Ray Paulick

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Big Yellow Taxi

By Ray Paulick -- To most people, it looked like a big, old school bus. But to Dave Mahan and his partners in Sackatoga Stable, along with the four dozen or so family and friends who accompanied them to the Kentucky Derby, it was a "yellow stretch limousine."

Not Running Through Hoops

By Ray Paulick -- Precisionist, one of this year's inductees into the National Museum of Racing and Hall of Fame, didn't start in the 1984 Kentucky Derby (gr. I).

One Head Better Than Two

By Ray Paulick -- As racing's fractured regulators hold their annual meetings 3,000 miles apart, the time has come for leadership to replace politics in the regulatory arena.

Playing Politics

By Ray Paulick -- Barring a last-minute miracle in the Maryland legislature, the horse industries in Maryland and Kentucky came up on the short end of the stick in their efforts to get legislation permitting slot machines at racetracks.

Family Ties

By Ray Paulick -- There wasn't a hotter trainer in the country than Larry Barrera for a brief time in the late spring of 1980. Larry, the son of Hall of Fame conditioner Laz Barrera, was just 20 years old when he saddled three stakes winners at Hollywood Park over a five-day period.

Signaling Change

By Ray Paulick -- It is difficult to review operations for the first five years of the National Thoroughbred Racing Association without wondering what might have transpired if the forerunner to the NTRA--the owner-driven National Thoroughbred Association--had gotten off the ground.

Cold Shoulder

By Ray Paulick -- Expenses from February's ice storm in Central Kentucky could easily exceed $9 million.

Not Worth the Weight

By Ray Paulick -- Joe DiMaggio's 56-game hitting streak wouldn't have happened if a racing secretary ruled baseball.

Bad Medicine

By Ray Paulick -- Progress continues in the areas of medication and drug-testing, and those involved in the process should not let a "lack of easy answers" stand in their way.

Lexington on Ice

By Ray Paulick -- The ice storm that socked Central Kentucky could not have come at a worse time for horse farms.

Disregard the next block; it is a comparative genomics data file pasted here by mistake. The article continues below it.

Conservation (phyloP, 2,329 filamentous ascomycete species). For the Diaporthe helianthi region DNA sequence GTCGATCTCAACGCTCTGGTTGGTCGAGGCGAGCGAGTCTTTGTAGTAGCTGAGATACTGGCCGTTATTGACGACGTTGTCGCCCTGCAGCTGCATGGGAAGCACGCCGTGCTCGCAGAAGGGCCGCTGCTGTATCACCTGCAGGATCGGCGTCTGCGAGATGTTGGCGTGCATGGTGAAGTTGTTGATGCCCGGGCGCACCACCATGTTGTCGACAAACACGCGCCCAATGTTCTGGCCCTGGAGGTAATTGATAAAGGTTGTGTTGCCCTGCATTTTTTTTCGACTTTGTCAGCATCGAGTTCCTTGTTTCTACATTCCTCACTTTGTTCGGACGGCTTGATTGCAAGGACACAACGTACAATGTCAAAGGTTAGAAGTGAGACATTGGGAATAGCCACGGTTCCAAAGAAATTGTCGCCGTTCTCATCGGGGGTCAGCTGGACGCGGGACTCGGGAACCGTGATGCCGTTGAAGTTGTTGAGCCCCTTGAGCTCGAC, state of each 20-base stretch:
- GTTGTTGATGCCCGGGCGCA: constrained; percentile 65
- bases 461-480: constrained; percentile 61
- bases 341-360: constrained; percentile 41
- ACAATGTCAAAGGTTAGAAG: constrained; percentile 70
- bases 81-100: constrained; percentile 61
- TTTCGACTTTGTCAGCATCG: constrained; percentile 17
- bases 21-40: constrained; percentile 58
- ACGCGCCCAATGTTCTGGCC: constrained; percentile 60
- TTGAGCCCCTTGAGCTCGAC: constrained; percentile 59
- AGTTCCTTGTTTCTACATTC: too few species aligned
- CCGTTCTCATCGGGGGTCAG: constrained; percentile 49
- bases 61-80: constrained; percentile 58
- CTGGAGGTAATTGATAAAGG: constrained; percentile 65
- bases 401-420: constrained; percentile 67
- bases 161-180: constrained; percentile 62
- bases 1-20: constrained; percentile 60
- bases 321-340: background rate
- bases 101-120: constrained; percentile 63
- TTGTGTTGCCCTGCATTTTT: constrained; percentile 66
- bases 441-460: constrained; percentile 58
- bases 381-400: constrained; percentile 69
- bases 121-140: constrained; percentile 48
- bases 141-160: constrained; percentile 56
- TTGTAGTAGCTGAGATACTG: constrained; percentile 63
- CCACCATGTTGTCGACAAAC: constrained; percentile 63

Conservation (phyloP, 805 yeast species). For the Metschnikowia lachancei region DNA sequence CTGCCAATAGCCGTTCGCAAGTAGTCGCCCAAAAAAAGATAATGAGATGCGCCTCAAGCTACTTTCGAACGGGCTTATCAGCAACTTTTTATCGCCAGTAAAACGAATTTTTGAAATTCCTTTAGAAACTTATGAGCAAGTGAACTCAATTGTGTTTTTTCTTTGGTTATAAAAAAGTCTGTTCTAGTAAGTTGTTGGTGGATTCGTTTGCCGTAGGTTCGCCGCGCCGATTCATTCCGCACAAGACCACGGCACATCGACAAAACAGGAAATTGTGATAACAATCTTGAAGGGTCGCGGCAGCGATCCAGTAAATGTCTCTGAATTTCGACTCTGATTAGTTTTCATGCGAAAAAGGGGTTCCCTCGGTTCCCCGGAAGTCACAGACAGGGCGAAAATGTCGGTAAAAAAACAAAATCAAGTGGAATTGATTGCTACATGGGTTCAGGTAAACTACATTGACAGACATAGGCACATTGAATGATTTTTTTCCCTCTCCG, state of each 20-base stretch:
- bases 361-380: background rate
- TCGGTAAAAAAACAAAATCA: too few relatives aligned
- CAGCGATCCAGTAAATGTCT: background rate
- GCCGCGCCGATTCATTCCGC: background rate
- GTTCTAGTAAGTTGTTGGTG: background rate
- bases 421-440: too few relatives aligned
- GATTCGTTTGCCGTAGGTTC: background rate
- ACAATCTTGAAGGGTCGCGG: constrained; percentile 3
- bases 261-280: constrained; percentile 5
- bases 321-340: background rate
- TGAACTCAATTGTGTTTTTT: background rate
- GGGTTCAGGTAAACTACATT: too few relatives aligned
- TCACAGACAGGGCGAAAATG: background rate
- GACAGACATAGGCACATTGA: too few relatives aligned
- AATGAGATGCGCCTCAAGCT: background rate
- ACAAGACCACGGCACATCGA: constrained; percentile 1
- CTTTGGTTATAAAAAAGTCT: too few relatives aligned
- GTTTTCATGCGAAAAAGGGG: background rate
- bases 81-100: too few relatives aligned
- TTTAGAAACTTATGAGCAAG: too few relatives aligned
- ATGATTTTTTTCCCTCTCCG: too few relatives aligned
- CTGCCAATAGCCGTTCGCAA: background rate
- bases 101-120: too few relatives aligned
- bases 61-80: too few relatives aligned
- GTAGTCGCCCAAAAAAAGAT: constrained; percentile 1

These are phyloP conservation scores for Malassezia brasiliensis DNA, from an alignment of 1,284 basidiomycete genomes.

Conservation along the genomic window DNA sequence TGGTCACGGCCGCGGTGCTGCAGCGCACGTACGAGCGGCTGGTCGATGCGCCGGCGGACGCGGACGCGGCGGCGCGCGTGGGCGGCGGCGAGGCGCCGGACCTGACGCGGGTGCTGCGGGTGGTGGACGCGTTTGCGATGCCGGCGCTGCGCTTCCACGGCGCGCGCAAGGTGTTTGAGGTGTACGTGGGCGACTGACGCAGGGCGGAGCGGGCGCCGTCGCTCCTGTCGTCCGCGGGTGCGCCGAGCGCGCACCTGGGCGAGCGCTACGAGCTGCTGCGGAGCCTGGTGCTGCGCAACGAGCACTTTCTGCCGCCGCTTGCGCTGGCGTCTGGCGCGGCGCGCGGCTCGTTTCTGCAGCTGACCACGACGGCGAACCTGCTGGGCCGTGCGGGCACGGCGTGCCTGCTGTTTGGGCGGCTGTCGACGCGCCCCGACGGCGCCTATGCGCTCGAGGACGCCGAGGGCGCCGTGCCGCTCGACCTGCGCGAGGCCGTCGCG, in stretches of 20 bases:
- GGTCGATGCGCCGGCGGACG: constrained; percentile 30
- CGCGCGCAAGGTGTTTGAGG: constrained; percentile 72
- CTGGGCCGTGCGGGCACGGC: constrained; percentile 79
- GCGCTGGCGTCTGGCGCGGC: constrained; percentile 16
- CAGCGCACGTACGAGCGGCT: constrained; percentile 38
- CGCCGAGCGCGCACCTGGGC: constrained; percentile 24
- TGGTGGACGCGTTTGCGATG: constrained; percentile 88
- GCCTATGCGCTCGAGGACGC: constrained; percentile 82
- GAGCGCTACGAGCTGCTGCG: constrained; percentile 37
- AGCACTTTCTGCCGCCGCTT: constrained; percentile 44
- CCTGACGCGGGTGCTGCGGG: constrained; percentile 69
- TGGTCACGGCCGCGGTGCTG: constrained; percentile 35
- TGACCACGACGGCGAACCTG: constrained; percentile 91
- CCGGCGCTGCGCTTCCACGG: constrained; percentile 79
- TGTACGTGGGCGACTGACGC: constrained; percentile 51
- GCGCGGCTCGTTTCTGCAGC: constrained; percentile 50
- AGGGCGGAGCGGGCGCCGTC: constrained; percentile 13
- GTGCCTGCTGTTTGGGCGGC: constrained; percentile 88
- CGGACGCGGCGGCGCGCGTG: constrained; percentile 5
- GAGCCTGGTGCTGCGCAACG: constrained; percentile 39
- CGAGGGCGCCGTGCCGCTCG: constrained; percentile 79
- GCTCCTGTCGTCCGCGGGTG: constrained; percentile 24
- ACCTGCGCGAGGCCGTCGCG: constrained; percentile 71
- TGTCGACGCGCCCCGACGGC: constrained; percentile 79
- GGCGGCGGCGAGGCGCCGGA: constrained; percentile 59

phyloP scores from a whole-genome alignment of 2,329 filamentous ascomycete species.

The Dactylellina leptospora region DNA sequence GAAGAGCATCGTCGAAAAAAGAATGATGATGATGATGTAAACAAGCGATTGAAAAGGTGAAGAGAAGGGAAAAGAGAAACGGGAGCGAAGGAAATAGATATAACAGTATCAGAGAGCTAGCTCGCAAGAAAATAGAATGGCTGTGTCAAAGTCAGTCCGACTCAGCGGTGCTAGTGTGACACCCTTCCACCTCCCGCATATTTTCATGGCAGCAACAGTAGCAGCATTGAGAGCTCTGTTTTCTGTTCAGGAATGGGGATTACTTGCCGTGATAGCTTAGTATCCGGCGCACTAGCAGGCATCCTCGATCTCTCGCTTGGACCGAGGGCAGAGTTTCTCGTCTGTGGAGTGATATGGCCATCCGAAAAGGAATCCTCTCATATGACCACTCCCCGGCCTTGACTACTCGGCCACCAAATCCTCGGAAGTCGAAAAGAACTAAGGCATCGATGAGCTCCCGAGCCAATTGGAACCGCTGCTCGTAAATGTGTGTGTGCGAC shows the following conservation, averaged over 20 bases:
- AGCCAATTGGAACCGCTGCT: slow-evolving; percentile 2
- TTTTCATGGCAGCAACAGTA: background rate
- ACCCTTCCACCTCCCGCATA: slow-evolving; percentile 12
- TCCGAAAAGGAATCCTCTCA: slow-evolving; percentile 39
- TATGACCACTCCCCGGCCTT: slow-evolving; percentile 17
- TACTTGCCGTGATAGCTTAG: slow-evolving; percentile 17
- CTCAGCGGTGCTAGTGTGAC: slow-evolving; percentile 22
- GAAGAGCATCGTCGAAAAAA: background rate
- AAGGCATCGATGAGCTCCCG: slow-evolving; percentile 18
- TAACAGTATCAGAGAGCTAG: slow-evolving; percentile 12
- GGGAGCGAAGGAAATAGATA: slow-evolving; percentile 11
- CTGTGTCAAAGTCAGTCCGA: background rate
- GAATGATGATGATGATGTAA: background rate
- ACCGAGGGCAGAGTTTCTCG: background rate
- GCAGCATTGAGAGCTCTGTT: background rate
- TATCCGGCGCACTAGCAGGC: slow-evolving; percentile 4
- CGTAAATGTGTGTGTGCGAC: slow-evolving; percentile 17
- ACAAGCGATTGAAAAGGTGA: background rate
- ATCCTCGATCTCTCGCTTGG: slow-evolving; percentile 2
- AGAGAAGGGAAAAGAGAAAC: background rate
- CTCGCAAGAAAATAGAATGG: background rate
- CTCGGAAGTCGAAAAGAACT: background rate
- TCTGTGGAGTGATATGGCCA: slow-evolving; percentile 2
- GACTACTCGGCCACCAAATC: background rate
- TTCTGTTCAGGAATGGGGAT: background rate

Statehouse Blues

By Ray Paulick -- The governors of New York and California may strike deals that will hurt the racing industry.

Quality Over Quantity

By Ray Paulick -- The NTRA needs to clearly define for voters what the awards are supposed to recognize and should take control of who votes for the awards, inviting a panel of 50 to 100 of the most qualified and unbiased people in racing to participate.

Bluegrass Blues

Kentucky's leadership role in breeding excellence may be slipping and too many of the state's legislators fail to understand the importance of the state's Thoroughbred industry, how it works, and who it represents.

The Forgotten Player

By Ray Paulick -- Organizations for breeders and owners have to be engaged in the efforts to bring slots to racetracks.

Can More Be Less?

By Ray Paulick -- Some track officials and horsemen have begun to question the wisdom of their relationships with offshore and U.S.-based wagering companies that attract some of the game's biggest players through rebates of 10% or more on wagers.

Chills and Thrills

By Ray Paulick -- The competitive races at Arlington Park warmed the chilly 46,118 on hand for the Breeders' Cup races Oct. 26.

Juvenile Jinx

By Ray Paulick
Has it really been 18 years since Chief's Crown came storming down the Hollywood Park stretch to defeat Tank's Prospect and Spend a Buck in the first Breeders' Cup race ever run?

This Lady is a Champ

By Ray Paulick -- If she adds the Breeders' Cup Distaff to her list of credentials, Azeri deserves consideration for Horse of the Year honors.

Nearly Flawless

By Ray Paulick -- Remembering a mare who is destined for the Hall of Fame and looking at how the horse industry has changed.

Sunday Silenced

By Ray Paulick -- Sunday Silence, who died in Japan Monday at age 16, saved Arthur Hancock's Stone Farm from bankruptcy in the late 1980s.

Sunday Silenced

By Ray Paulick -- Sunday Silence, who died in Japan Monday at age 16, saved Arthur Hancock's Stone Farm from bankruptcy in the late 1980s.

Stuck Market

By Ray Paulick -- What has happened to the top of the yearling market, the sector that outpaced all others during the boom years of the late 1990s and into the first year of the new millennium?

Life's A Beach

By Ray Paulick -- At Del Mar, promotions and activities such as concerts, "family fun club," trackside educational programs, handicapping seminars, and even a day-care facility in association with the local YMCA have helped the track increase business.

Rebate Debate

By Ray Paulick -- Rebate shops have been on the scene several years now, and it appears there has been limited success in slowing down their ability to recruit and retain some of horse racing's biggest gamblers.